As we move into the heart of the winter, most cultures have traditions centered around unity, peace, and new beginnings. These take many different forms, but none are quite as fascinating as the Peruvian tradition of Takanakuy. Nestled in the remote Andes, the people of the Chumbivilcas province come together in dance, feast, and drink. The ceremony is one of setting injustices right and moving forward in peace and harmony. This is achieved through Takanakuy, the Quechua word meaning “to hit each other.”
The exact origins of the ritual are not known but they stretch back through generations. The Quechua people are known for their resilience. This resilience extends beyond their ability to survive at such high altitudes to their ability to hold out against the Inca and the Spanish who attempted to colonize their region. The ritual is also deeply rooted in politics as a way of rejecting the central government’s version of justice by finding their own.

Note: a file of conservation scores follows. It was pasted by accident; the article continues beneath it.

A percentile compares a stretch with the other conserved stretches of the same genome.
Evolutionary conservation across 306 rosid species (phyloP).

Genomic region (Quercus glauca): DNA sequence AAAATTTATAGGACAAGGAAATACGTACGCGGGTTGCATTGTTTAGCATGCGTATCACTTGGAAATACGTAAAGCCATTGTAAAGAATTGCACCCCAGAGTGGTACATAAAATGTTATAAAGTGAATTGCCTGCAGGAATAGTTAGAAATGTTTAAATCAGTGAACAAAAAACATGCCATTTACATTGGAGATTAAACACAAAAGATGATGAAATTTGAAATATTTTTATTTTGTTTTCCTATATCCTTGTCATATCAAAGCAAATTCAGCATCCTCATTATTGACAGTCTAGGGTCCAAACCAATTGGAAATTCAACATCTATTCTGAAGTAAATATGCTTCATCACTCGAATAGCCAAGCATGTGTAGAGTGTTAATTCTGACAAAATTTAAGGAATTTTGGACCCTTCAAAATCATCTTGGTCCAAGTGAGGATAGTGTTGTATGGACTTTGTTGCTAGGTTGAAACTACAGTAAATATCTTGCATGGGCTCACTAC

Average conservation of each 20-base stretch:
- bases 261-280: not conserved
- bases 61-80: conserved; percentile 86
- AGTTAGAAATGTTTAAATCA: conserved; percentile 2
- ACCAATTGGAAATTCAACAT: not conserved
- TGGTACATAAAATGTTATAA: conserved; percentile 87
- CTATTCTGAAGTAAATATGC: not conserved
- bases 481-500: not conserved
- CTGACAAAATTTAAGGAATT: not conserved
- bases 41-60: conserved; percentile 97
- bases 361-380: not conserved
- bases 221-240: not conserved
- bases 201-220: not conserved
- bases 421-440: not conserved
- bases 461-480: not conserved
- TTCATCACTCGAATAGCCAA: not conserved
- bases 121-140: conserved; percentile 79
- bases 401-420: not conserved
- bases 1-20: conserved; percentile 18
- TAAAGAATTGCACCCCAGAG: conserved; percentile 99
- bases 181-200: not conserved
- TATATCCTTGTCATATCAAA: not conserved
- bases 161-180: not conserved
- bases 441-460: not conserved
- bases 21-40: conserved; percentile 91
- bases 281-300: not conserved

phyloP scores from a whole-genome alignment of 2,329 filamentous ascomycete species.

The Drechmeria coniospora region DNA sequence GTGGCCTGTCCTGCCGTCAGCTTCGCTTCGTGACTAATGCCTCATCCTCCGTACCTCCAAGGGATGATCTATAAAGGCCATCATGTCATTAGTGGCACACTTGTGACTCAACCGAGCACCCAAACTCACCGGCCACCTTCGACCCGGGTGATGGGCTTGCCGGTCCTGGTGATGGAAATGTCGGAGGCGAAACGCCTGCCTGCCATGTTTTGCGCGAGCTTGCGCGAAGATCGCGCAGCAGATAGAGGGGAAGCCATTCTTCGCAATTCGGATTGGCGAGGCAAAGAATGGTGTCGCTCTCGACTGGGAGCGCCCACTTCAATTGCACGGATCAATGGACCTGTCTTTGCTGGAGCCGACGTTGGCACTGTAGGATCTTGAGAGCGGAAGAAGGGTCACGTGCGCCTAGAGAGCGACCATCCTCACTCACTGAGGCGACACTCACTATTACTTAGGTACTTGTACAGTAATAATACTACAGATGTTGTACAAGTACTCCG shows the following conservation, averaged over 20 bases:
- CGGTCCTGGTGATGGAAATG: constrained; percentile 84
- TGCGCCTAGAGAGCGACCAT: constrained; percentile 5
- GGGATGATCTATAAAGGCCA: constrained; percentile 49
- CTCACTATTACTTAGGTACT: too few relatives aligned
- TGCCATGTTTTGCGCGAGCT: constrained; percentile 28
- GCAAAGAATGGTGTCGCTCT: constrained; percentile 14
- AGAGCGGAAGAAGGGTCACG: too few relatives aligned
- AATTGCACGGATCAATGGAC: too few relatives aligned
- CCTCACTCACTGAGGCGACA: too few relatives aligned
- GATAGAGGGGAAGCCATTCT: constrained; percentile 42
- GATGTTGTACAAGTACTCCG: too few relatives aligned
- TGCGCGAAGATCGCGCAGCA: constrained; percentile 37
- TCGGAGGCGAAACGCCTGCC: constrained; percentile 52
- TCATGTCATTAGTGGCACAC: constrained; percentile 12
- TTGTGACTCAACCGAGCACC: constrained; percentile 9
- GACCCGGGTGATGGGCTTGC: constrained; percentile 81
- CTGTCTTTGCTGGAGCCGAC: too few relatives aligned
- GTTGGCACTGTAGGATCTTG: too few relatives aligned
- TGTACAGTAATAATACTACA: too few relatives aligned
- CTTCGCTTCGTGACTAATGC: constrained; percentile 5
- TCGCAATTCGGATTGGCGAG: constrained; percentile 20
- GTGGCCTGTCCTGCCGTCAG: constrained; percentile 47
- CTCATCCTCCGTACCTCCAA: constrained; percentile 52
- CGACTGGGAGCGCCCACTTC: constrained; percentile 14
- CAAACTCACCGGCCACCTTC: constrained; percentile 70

Every December 25, the people of Santos Tomás dance and sing their way to the fight grounds. Each participant is dressed as one of five characters, each representing a point in their history from swarms of locust to the slave-owning colonizers. When all are gathered, fighters call out their rival in a high falsetto voice. They are here to settle matters great and small that have built up over the year in a winner take all match. Men, women, children, elderly, they all take part in this. The fight starts with a handshake and ends with a hug. All grievances are cast aside. Revelers enjoy a drink with each other before going back to their daily lives. In a town of just a few hundred people that is an eight-hour drive up the unforgiving mountains, these fights bring the essential peace and harmony in their wake that allows the inhabitants to once again move forward as a small community.